C++ vtables - Part 2 - Multiple Inheritance

(934 words)

The world of single-parent inheritance hierarchies is simpler for the compiler. As we saw in Part 1, each child class extends its parent vtable by appending entries for each new virtual method.

In this post we will cover multiple inheritance, which complicates things even when only inheriting from pure-interfaces.

Let’s look at the following piece of code:

class Mother {
  virtual void MotherMethod() {}
  int mother_data;

class Father {
  virtual void FatherMethod() {}
  int father_data;

class Child : public Mother, public Father {
  virtual void ChildMethod() {}
  int child_data;
Child’s layout
mother_data (+ padding)

Note that there are 2 vtable pointers. Intuitively I’d expect either 1 or 3 pointers (Mother, Father and Child). In reality it’s impossible to have a single pointer (more on this soon), and the compiler is smart enough to combine Child’s vtable entries as a continuation of Mother’s vtable, thus saving 1 pointer.

Why can’t Child have one vtable pointer for all 3 types? Remember that a Child pointer can be passed to a function accepting a Mother pointer or a Father pointer, and both will expect the this pointer to hold the correct data in the correct offsets. These functions don’t necessarily know of Child, and definitely shouldn’t assume that a Child is really what’s underneath the Mother/Father pointer they have in their hands.

1 Unrelated to this topic, but interesting nontheless, is that child_data is actually placed inside Father’s padding. This is called ‘tail padding’, and might be the topic of a future post.

Here’s the vtable layout:

Address Value Meaning
0x4008b8 0 top_offset (more on this later)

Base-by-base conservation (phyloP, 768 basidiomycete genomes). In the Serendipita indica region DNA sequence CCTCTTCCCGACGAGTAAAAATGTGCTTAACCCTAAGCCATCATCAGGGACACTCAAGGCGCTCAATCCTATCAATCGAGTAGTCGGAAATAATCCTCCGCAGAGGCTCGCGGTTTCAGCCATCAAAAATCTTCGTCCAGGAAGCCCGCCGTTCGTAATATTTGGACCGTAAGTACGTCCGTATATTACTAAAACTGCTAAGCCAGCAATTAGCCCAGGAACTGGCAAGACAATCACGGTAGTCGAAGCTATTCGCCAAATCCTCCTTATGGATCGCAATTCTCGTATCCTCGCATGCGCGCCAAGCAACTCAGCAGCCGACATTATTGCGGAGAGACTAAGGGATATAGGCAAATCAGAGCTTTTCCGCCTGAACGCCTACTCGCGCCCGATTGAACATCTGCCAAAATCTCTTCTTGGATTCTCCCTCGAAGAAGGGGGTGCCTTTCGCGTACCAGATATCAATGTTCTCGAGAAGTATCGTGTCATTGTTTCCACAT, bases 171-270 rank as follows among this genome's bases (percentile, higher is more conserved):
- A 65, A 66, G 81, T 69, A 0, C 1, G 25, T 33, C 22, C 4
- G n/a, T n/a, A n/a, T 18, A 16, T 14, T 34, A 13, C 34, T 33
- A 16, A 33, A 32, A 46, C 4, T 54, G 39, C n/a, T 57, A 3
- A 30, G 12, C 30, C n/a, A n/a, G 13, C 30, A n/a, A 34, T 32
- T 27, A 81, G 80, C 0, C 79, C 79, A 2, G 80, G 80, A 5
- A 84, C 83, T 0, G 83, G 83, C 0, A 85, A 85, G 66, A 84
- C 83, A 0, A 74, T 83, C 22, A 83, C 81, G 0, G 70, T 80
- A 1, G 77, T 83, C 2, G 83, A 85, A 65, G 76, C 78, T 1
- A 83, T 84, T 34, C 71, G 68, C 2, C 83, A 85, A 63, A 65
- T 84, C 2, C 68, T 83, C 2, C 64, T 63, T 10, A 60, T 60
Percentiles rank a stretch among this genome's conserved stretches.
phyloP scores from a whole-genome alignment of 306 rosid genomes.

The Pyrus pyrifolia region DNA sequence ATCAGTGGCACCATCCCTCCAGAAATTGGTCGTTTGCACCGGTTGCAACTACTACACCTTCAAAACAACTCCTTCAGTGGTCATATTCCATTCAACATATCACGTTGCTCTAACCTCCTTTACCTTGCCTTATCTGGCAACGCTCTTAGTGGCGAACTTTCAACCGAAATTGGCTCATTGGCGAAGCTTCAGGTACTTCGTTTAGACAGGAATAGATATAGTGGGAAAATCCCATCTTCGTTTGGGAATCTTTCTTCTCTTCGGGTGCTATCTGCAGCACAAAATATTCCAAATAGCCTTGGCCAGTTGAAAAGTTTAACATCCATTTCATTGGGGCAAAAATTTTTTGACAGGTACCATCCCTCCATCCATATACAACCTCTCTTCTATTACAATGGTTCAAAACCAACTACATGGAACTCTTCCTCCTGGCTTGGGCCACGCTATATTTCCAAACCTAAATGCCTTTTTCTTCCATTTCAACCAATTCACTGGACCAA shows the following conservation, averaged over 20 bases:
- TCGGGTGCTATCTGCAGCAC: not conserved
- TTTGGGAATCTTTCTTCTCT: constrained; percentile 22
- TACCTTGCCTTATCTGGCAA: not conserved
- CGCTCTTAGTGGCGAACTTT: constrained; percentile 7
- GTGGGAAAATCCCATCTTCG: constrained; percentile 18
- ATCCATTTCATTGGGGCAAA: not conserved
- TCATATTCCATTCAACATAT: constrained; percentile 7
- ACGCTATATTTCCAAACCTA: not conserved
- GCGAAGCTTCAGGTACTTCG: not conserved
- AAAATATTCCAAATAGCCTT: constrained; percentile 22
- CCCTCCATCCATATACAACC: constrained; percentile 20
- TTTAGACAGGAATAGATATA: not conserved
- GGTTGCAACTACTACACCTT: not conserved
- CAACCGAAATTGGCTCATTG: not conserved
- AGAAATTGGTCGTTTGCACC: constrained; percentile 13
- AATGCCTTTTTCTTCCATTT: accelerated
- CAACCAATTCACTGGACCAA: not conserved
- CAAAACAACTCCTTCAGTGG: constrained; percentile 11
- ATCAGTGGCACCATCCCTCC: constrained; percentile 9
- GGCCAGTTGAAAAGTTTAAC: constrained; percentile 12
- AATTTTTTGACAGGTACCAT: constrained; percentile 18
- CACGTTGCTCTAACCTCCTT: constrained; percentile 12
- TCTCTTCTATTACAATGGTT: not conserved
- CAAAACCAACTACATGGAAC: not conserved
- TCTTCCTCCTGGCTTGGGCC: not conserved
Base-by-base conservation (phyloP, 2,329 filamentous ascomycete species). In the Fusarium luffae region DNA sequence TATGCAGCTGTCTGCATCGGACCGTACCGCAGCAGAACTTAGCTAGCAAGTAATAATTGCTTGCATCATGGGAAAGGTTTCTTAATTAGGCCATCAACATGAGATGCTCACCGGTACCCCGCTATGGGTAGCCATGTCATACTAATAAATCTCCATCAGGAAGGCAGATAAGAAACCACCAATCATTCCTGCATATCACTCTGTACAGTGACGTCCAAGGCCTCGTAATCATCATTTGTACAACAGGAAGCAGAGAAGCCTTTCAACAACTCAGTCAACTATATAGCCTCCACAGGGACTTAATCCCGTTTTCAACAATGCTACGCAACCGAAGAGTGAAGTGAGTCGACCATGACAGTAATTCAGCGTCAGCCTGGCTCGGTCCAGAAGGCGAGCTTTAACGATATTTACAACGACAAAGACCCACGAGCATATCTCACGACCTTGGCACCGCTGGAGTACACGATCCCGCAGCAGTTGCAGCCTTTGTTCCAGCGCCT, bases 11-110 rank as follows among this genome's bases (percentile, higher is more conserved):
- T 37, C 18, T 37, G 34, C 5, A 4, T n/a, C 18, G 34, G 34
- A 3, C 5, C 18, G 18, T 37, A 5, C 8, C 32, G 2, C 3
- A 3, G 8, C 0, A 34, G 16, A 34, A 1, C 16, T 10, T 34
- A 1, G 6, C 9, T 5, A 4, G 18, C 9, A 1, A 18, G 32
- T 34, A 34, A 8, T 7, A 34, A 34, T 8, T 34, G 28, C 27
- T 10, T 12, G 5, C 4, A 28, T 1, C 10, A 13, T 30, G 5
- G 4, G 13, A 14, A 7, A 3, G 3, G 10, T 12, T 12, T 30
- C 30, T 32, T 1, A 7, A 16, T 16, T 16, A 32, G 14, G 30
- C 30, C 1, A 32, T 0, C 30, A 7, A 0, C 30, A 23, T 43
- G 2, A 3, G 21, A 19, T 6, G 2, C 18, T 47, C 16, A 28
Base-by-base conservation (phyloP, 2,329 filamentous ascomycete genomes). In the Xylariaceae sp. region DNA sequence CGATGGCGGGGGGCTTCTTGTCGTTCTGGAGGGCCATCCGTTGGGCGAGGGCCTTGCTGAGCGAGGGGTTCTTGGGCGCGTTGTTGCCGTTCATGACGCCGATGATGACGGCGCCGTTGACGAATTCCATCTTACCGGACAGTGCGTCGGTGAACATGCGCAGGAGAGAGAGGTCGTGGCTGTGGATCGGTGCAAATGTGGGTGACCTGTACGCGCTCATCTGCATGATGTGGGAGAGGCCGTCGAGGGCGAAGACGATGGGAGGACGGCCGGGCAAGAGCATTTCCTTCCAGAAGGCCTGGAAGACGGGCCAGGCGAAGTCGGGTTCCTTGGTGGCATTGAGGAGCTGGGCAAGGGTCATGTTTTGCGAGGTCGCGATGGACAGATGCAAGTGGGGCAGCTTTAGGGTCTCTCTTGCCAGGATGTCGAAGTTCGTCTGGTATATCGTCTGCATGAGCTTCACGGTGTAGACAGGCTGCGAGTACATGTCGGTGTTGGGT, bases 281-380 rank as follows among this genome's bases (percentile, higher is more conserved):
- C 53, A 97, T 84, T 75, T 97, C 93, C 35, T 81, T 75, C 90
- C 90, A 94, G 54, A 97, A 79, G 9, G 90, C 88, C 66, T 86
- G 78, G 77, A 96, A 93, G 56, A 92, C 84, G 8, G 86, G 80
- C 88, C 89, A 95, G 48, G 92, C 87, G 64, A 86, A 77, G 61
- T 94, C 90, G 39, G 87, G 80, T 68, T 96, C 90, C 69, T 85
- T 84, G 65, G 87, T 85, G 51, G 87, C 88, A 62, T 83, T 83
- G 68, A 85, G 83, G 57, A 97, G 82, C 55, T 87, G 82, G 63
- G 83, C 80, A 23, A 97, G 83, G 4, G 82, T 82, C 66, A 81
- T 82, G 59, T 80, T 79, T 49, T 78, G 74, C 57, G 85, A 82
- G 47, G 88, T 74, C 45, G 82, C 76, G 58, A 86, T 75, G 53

0x4008c0 0x400930 pointer to typeinfo for Child
0x4008c8 0x400800 Mother::MotherMethod(). _vptr$Mother points here.
0x4008d0 0x400810 Child::ChildMethod()
0x4008d8 -16 top_offset (more on this later)
0x4008e0 0x400930 pointer to typeinfo for Child
0x4008e8 0x400820 Father::FatherMethod(). _vptr$Father points here.

In this example, an instance of Child will have the same pointer when casted to a Mother pointer. But when casting to a Father pointer the compiler calculates an offset of the this pointer to point to the _vptr$Father part of Child (3rd field in Child’s layout, see table above).

In other words, for a given Child c;: (void*)&c != (void*)static_cast<Father*>(&c). Some people don’t expect this, and maybe some day this information will save you some debugging time. I found it useful more than once.

But wait, there’s more.

What if Child decided to override one of Father’s methods? Consider this code:

class Mother {
  virtual void MotherFoo() {}

class Father {
  virtual void FatherFoo() {}

class Child : public Mother, public Father {
  void FatherFoo() override {}

This gets tricky. A function may take a Father* argument and call FatherFoo() on it. But if you pass a Child instance, it is expected to invoke Child’s overridden method with the correct this pointer. However, the caller doesn’t know it’s really holding a Child. It has a pointer to a Child’s offset where Father’s layout is. Someone needs to offset this, but how is it done? What magic does the compiler perform to get this to work?